Jane Allen's 'great pride' as she retires is not a legacy recognised by many of her gymnasts

Video report by ITV News Sports Editor Steve Scott

Jane Allen, the now outgoing CEO of British Gymnastics, unveiled her retirement plans on Wednesday without a hint of irony.

She’ll ride off into the sunset with a backslap from her board of directors and barely a glance at the many gymnasts whose experience in her sport have become a life sentence.

She claims to never look at social media; I’d advise her not to break that habit now.

In her statement released by British Gymnastics, Allen admits “the last few months have been extremely difficult,” and then adds “but I will look back on my time in British Gymnastics with great pride".

Where to start.

If the last few months have been difficult for her, she’s one of the lucky ones.

Many of her gymnasts have had to cope with the consequences of the sport Allen runs for an awful lot longer.

Olympic gymnast Francesca Fox reacts to Ms Allen's announcement, she say she should 'take responsibility'

Brave gymnasts like Catherine Lyons, Lisa Mason, Jem Pinches, Francesca Fox, Jay Thompson, Amanda Parker, Lamara Robb, Amy Tinkler, Charlie Arbuthnot, Hannah Whelan, Aasha Kimpton; I could list many dozens more who have spoken to ITV News both on camera and privately about their terrible experiences.

But still Allen reflects with “great pride”.

The fact that she even uses that phrase indicates an astonishing delusion about the current reality facing gymnastics and her own legacy.

Most importantly it is an insult to the troubled former and current athletes who have bared their souls.

That and the fact that Allen has still not offered a public apology to the generation of broken women who are dealing with the consequences of abuse in the name of a sport they entered as wide-eyed innocent young girls.

Olympian Jem Pinches and one of the founders of the campaign group #gymnastalliance spoke for many on ITV News on Wednesday night, after reading the British Gymnastics statement.

Ms Pinches said: “I think it’s a disgrace that they’re still thanking Jane Allen for her service and the fact that she’s saying she has pride in her career and doesn’t want these events to overshadow it.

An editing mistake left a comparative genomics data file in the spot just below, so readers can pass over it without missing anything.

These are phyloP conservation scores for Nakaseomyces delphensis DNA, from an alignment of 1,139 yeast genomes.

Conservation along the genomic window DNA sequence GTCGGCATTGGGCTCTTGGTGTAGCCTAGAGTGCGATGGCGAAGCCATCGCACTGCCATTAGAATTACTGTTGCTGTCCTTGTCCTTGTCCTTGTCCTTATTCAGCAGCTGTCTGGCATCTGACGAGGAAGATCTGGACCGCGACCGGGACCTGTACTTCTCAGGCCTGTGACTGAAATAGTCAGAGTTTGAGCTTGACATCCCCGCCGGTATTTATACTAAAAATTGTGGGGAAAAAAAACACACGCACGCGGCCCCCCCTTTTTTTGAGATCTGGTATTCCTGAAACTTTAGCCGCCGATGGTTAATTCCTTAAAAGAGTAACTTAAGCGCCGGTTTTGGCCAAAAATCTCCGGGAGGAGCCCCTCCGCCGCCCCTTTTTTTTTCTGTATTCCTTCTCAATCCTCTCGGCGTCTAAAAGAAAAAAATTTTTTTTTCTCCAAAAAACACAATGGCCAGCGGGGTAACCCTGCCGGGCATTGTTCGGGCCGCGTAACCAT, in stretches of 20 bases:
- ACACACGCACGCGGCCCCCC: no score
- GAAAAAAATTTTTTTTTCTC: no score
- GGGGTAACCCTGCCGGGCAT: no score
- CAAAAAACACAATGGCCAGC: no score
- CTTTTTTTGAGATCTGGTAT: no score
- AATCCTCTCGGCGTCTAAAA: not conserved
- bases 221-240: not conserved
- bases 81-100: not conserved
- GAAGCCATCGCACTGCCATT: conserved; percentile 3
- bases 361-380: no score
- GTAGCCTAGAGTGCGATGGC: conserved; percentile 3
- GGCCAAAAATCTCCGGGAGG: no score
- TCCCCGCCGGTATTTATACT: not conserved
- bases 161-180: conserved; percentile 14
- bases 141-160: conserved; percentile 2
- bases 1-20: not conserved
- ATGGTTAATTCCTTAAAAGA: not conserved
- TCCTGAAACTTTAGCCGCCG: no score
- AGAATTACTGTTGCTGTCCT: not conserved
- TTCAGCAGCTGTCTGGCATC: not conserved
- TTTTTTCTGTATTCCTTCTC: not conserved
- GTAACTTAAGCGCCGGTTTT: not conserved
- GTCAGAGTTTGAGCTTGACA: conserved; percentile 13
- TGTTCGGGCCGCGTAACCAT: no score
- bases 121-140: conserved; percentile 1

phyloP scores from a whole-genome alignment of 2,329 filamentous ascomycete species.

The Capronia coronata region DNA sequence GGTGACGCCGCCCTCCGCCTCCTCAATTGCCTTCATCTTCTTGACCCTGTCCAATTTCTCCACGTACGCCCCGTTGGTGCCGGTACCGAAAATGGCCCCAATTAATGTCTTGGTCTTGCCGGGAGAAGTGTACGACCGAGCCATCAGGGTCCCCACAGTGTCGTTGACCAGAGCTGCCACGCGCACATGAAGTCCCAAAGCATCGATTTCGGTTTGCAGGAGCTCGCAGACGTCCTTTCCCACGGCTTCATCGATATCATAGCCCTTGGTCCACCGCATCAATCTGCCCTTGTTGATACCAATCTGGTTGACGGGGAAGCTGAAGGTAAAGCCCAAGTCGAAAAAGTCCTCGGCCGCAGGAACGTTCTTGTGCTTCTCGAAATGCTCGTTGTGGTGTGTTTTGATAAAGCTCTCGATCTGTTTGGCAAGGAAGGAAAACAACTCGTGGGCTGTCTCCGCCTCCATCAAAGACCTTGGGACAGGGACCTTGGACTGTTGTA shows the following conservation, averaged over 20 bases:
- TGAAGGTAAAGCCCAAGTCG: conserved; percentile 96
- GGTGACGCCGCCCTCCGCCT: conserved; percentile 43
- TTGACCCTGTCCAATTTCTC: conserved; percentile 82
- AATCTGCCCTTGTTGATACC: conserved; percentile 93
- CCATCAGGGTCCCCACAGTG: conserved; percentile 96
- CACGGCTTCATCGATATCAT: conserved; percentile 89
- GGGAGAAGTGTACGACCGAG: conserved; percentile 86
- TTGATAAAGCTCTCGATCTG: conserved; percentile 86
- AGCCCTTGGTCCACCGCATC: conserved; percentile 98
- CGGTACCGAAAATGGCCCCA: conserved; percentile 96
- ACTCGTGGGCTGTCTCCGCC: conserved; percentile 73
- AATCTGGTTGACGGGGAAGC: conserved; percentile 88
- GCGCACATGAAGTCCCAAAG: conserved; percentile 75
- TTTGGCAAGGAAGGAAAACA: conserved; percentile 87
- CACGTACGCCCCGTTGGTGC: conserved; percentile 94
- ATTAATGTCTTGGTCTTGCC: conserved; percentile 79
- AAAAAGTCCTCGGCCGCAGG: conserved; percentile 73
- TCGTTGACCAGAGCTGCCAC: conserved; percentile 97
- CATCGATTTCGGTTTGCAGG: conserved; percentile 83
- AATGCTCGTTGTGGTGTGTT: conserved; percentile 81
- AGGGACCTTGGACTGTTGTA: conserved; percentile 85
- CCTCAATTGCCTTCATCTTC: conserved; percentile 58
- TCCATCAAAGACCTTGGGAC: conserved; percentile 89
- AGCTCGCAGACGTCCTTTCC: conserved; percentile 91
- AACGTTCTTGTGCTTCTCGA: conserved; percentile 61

"The fact is she should be ashamed and instead she’s continuing to tell about the growth she’s achieved instead of caring about the human lives that she’s failed.”

Sports Editor Steve Scott and a former British Gymnastics employee, who is speaking anonymously. Credit: ITV News

The gymnasts want to know why, despite presiding over one of the biggest welfare scandals in British sporting history, Jane Allen is allowed to walk away with dignity and a healthy pension, presumably courtesy of British Gymnastics members’ fees.

A question that no doubt will be asked of those on the board if ever they have the courtesy to address this crisis in public.

ITV News has consistently asked Allen to confront the widespread allegations on camera from the day we began reporting them in July.

That’s what good leadership does; front up.

Some will find it insightful that she waited until now to put her head above the parapet, not to say sorry, not to quit, not to explain anything but to give us a timetable of when she’ll be handing over responsibility for the whole sorry mess.

Despite what she says publicly, it is very likely there was pressure from outside the cosiness of her organisation or maybe even from within, for her to announce a leaving date.

ITV News Sports Editor Steve Scott has more on the fallout of the announcement:

My understanding is that until relatively recently she was committed to sitting across the review and leading gymnastics through to the other side because she believed she had the skillset to do that.

You also have to ask what CEO leaves their sport voluntarily six months before an Olympic Games?

But the fact is she is off and by the time the review is published, when blame will be apportioned and failings will be highlighted, she’ll be long gone.

Jane Allen will most likely be on the other side of the world in her native Australia finding it even easier to avoid scrutiny than she does right now.